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Customers of Florida's two largest electric utilities will pay $282 million next year to upgrade nuclear power plants and build new ones even if those projects are never completed.
State regulators on Monday turned aside objections from some consumers and their advocates who argued that policy is unfair.
The Public Service Commission approved the full $196 million that Florida Power & Light Co., a unit of NextEra Energy Inc., sought for pre-construction expenses. The five-member panel, though, agreed to cut Progress Energy Florida's $141 million request by about $55 million, or nearly 40 percent. The votes were unanimous in each case.
FPL's 4.5 million customers in South Florida and along the state's east coast will pay a nuclear cost recovery charge of $2.20 per month next year for 1,000 kilowatt-hours, which is about average residential usage. That's $1.87 more than the recovery charge they are paying now.
Progress Energy Inc.'s $86 million charge amounts to $2.93 per month for 1,000 kilowatt hours. That's $2.60 less than the company now is charging its 1.6 million customers in north and central Florida.
Some local officials, individual customers and consumer groups objected to the fees on grounds the utilities have not yet made final decisions to go forward with the projects. They also have not yet received all needed licensing and regulatory approval.
The critics say the utilities are keeping their options open while customers are picking up the tab.
"I'm not uncomfortable with the term `pursuing an option,'" said Commissioner Eduardo Balbis. "The making of an irrevocable decision at this time on a project of this magnitude may not be unreasonable."
Balbis said the commission and utilities do annual feasibility studies. They show the nuclear plants still have a long-term cost advantage over other types of generation although the gap has narrowed, largely because of dropping natural gas prices.
Public Counsel J.R. Kelly, the state's consumer advocate, did not take a position on that issue. Kelly said state law permits nuclear cost recovery and that he must abide by it.
The law is being challenged in federal court and legislation has been introduced to repeal it next year. A similar bill this year failed to get traction in the Legislature, which passed the cost recovery law in 2006 to encourage the expansion of nuclear power. Utilities otherwise would have to borrow the money, but many investors are reluctant to take a chance on nuclear plants.
Lawmakers see nuclear energy as a way to reduce dependence on foreign fuel and cut climate-changing air pollution. Nuclear power critics cite such problems as ever-increasing construction costs, the still unsolved issue of spent-fuel disposal and potential radiation hazards if something goes wrong, such as Japan's nuclear disaster following an earthquake and tsunami.
The commission, though, accepted Kelly's proposal to reduce Progress Energy's request by approving only $60 million to pay for costs carried over from prior years instead of $115 million the utility sought for that purpose.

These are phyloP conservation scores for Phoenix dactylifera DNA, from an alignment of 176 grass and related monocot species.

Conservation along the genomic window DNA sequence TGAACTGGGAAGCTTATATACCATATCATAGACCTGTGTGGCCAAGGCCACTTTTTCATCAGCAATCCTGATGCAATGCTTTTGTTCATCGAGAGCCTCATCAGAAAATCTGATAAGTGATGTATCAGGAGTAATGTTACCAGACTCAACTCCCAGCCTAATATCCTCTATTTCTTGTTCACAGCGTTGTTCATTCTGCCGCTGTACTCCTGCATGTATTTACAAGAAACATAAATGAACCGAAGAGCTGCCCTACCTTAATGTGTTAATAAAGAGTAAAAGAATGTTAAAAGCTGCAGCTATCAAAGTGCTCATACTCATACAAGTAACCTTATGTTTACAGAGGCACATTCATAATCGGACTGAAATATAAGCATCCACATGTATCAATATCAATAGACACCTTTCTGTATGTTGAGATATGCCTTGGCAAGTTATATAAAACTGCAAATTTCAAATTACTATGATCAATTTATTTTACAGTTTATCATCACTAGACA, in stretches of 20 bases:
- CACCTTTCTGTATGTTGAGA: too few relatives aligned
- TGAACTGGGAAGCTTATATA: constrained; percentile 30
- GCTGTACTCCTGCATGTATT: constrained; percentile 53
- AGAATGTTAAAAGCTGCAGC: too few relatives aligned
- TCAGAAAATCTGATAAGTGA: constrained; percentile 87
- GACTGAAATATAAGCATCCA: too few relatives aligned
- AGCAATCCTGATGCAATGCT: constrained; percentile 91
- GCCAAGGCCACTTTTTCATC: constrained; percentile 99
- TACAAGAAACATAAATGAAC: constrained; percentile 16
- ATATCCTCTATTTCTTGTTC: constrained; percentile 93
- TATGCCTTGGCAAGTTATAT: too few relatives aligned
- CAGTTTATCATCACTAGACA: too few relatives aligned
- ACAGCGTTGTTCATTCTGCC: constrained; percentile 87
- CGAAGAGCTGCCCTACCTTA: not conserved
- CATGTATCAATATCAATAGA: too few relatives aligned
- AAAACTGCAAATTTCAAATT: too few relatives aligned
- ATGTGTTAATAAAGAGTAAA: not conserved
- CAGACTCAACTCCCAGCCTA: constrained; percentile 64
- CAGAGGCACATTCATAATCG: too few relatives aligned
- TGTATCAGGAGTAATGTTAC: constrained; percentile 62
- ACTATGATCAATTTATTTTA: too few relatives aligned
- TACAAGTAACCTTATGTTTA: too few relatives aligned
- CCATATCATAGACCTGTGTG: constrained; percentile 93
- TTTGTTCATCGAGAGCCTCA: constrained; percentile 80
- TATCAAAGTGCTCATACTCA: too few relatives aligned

Progress had agreed in 2009 to let customers pay off those expenses at the rate of $60 million annually instead of all at once to hold down the amount of the cost recovery charge. The utility, though, asked to raise the 2012 amount to partly offset a sharp reduction in the fee because it had collected too much for other expenses. Even without Kelly's proposal the charge would have dropped by 85 cents per 1,000 kilowatt hours.
Commission Chairman Art Graham called it "Wimpy finance" after J. Wellington Wimpy, the burger-loving character in the "Popeye" comic strip.
"I'll gladly pay you on Tuesday for a hamburger today," Graham said, quoting Wimpy's best-known catch phrase.
With Florida's unemployment rate at 10.6 percent, the commission should hold down utility costs to help beleaguered consumers and encourage businesses to expand and add jobs, Graham said.
"The guy who doesn't have a job now would much rather not have to pay that extra money now," he said. "What it comes down to is: How great is the pain today?"
The panel may have saved consumers some pain next year, but staffers warned they'll be hurting more later. Reducing the 2012 payback is expected to raise the nuclear charge by $1.93 for 1,000 kilowatt hours for the next two years.
The nuclear fee is a relatively small component of each customer's bill. The commission next month will begin hearings on similar fuel cost recovery fees for all five of Florida's investor-owned power companies. Also, Gulf Power Co. currently is seeking an increase in its base rates while FPL and Progress plan to do the same next year.
The commission in 2012 also will consider whether to pass on to consumers various costs related to the shutdown of Progress Energy's Crystal River nuclear plant for repairs in 2009. It's still closed and isn't expected to reopen until 2014.